Seniors cheer Irish at final home game
Justin Tardiff | Monday, November 21, 2005
The last Notre Dame home game of the season is often bittersweet, but seniors said Saturday’s unseasonably pleasant weather and Irish victory over Syracuse made the conclusion of the season more bearable.
“I thought [the game] was awesome after the first quarter,” senior Amy Locke said. “The marshmallow fight at halftime was fun … and it was especially fun to stay for the Alma Mater with the team still on the field, raising their helmets.”
Senior Matt Paluch said the last game proved to be a memorable part of his college experience.
“I thought [the game] was a great time, especially since the marshmallow fights got off the ground,” he said. “I thought [the season] has been a huge success, especially since we weren’t expected to be better than .500 … but [Notre Dame] still need[s] a couple of years to develop before they’re a perennial powerhouse.”
Despite being from New York and having several friends who are avid Syracuse fans, senior Laura Heslin always remained a Notre Dame fan.
“I think it’s a great way, as a senior, to go out,” she said. “[Charlie Weis] has done such a great job with the team … and I got to rub [Notre Dame’s victory] in my friends’ faces.”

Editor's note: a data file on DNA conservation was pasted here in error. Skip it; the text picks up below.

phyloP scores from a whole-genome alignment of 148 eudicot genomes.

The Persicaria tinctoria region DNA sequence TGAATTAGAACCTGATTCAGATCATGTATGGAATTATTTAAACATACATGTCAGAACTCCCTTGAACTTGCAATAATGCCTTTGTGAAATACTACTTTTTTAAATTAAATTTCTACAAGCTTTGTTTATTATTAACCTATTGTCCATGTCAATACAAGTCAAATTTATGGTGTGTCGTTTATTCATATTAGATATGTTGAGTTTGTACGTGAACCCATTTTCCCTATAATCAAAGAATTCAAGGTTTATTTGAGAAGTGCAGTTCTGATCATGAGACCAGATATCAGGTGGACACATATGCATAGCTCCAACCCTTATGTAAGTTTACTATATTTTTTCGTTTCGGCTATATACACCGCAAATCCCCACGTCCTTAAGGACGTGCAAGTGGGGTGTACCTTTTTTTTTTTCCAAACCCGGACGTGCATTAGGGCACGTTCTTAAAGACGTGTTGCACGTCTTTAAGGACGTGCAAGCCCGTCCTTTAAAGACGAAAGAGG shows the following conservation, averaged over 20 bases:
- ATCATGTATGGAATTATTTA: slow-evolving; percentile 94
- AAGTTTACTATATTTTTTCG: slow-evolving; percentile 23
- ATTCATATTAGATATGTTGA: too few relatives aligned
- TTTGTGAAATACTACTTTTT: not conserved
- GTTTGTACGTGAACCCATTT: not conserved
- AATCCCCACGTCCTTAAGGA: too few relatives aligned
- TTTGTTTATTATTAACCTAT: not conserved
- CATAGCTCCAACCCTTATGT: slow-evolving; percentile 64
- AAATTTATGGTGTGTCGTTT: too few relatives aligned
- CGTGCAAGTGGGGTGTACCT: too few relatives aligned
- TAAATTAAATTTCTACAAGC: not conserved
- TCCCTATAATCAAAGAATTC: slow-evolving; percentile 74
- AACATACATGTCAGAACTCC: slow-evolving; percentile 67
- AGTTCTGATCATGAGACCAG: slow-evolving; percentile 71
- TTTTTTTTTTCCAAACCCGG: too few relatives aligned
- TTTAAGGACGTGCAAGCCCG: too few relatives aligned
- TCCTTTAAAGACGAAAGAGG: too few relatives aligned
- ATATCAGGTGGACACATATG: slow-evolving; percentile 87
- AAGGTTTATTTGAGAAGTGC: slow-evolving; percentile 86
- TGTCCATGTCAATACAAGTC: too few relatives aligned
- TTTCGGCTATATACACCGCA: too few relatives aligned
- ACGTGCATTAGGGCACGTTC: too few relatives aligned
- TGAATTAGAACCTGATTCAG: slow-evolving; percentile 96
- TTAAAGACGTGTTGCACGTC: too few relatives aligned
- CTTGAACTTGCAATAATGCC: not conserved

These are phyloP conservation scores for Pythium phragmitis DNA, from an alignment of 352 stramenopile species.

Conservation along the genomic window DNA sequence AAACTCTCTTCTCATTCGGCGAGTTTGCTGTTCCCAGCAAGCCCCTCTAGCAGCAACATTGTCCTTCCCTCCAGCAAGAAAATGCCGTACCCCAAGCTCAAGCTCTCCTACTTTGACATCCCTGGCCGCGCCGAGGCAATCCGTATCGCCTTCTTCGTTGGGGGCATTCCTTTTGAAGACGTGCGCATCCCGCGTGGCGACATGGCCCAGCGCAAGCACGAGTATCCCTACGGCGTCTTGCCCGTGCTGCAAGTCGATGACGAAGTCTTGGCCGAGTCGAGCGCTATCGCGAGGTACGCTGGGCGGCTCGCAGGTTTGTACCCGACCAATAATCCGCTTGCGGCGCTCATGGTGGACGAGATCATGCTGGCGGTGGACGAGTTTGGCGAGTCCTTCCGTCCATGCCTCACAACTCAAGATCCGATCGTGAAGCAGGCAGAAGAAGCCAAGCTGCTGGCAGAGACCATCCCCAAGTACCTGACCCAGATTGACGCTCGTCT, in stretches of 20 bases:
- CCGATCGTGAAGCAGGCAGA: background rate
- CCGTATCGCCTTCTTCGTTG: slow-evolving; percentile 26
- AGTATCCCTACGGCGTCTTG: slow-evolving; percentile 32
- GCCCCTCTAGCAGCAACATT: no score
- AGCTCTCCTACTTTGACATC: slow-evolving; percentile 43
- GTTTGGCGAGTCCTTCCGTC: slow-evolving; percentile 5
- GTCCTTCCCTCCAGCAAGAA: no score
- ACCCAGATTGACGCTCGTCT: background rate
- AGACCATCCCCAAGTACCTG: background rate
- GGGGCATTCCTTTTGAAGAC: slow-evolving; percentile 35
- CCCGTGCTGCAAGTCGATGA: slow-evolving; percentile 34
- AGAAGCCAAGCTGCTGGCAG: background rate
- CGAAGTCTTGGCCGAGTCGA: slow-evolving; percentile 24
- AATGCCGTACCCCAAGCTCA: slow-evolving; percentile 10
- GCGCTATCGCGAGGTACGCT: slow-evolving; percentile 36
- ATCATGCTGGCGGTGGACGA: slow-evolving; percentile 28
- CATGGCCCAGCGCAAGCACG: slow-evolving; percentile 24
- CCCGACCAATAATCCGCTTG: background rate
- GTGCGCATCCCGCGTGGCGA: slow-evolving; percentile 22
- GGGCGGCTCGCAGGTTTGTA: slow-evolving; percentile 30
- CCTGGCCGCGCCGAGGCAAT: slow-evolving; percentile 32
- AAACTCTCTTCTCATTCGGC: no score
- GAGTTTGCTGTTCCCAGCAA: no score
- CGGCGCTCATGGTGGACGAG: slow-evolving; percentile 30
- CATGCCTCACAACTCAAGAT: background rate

Junior band member Jonathan Schuster said Saturday’s game did not seem different from the other home games, and that the band put “as much effort into their playing as usual.”
“I think the seniors were sad to see their last home game come to an end,” he said.
Saturday’s game also marked the end of the first home football season for the freshman class.
“There were high expectations for Notre Dame to dominate the game, which is actually not what happened,” freshman Pablo Cruz said.
Cruz said he could overlook Notre Dame’s difficulties early in the game.
“We still won, which is the way it should be,” he said. “[Charlie Weis] wants to start … a legacy. He wants to bring ND back into its prime as a football powerhouse.”
Many seniors said although this is their last football game as Notre Dame students, they will return for future games.
“It’s always sad to know that the Class of 2006 will never be together for a home football game, but it’s comforting that the traditions will continue with classes to come,” Locke said.
Heslin agreed, and said she hopes to continue to take part in Notre Dame traditions – even after she graduates this spring.
“I think it’s surreal, and I still can’t believe it’s the last game,” Heslin said. “At the same time, it’s comforting to know that I’ll be able to come back [for future games] … If it’s feasible, I would like to come back every year. [After graduation], my Notre Dame identity will be an important part of who I am.”